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3D Printed Lenses Provide Sharper Ultrasound Images

By Medimaging International staff writers
Posted on 21 Dec 2016
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Image: A 3D printed resin lens for ultrasound overcomes the limitations of glass (Photo courtesy of NTU).
Image: A 3D printed resin lens for ultrasound overcomes the limitations of glass (Photo courtesy of NTU).
An innovative ultrasound probe is equipped with superior resin transducer lenses manufactured using three-dimensional (3D) printing technology.

Developed by researchers at Nanyang Technological University (NTU; Singapore), the technology allows the printing of complex lens shapes for ultrasound probes that can be used to focus the resulting waves at multiple sites, or to shape waveforms with complex temporal and spatial shapes to a specific target. Current ultrasound design is limited by the optical characteristics of glass, which dictate cylindrical or spherical shaped lenses, thereby restricting the clarity of the imaging.

The arbitrarily shaped surfaces are made of polymers and printed with 3d printers, using three different polymer materials and a simplified deposition technique. The process involves painting layers of carbon-nanotube powder and polydimethylsiloxane. Together with a clear resin, pressure amplitudes of 300 bar peak positive can be obtained, and the flexibility of the polymer substrates allows complex waveforms to be generated. The study describing toe fabrication process and testing was published on October 29, 2016, in Applied Physics Letters.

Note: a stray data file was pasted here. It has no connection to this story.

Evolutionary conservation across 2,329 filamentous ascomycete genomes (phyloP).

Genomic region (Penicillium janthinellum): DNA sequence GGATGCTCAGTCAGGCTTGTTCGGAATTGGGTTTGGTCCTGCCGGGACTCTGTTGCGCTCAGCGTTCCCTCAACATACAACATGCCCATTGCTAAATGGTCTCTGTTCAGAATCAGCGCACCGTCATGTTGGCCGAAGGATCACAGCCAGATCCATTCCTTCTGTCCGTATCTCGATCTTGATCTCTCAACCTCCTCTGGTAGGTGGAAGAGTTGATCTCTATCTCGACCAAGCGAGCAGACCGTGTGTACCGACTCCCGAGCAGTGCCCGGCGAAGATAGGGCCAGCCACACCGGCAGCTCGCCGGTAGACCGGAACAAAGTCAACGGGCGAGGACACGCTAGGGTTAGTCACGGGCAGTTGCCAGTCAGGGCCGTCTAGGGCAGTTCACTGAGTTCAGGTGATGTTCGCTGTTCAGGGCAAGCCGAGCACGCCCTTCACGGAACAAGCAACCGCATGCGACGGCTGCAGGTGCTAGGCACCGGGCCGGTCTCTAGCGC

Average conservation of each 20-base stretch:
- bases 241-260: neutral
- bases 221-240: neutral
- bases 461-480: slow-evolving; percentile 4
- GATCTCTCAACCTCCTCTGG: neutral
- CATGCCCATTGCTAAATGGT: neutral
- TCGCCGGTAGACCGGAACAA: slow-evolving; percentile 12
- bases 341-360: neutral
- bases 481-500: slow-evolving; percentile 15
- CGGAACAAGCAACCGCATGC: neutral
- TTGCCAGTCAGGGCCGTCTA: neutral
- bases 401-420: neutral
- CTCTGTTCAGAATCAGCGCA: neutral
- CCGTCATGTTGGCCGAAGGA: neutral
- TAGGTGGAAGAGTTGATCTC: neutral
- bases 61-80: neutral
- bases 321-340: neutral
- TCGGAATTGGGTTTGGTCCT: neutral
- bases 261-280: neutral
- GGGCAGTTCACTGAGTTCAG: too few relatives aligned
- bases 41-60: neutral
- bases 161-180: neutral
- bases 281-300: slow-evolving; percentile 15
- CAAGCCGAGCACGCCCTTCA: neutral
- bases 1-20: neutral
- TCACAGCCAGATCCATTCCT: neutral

“In most medical surgeries, precision and non-invasive diagnosis methods are crucial. This novel device not only determines the focus of the wave but also its shape, granting greater accuracy and control to medical practitioners,” said lead author Claus-Dieter Ohl, PhD, of the NTU School of Physical and Mathematical Sciences. “3D printing reinvents the manufacturing process, enabling the creation of unique and complex devices. In turn, the way medical devices are created needs to be rethought. This is an exciting discovery for the scientific community as it opens new doors for research and medical surgery.”

An ultrasonic probe consists of a piezoelectric element, backing material, an acoustic matching layer and an acoustic lens. The piezoelectric element generates the ultrasonic waves by repeatedly expanding and contracting; the backing material prevents excessive vibration in order to improve axial resolution; the acoustic matching layer improves impedance; and the acoustic lens prevents the ultrasonic waves from spreading and focuses them in the slice direction to improve the resolution.

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Nanyang Technological University


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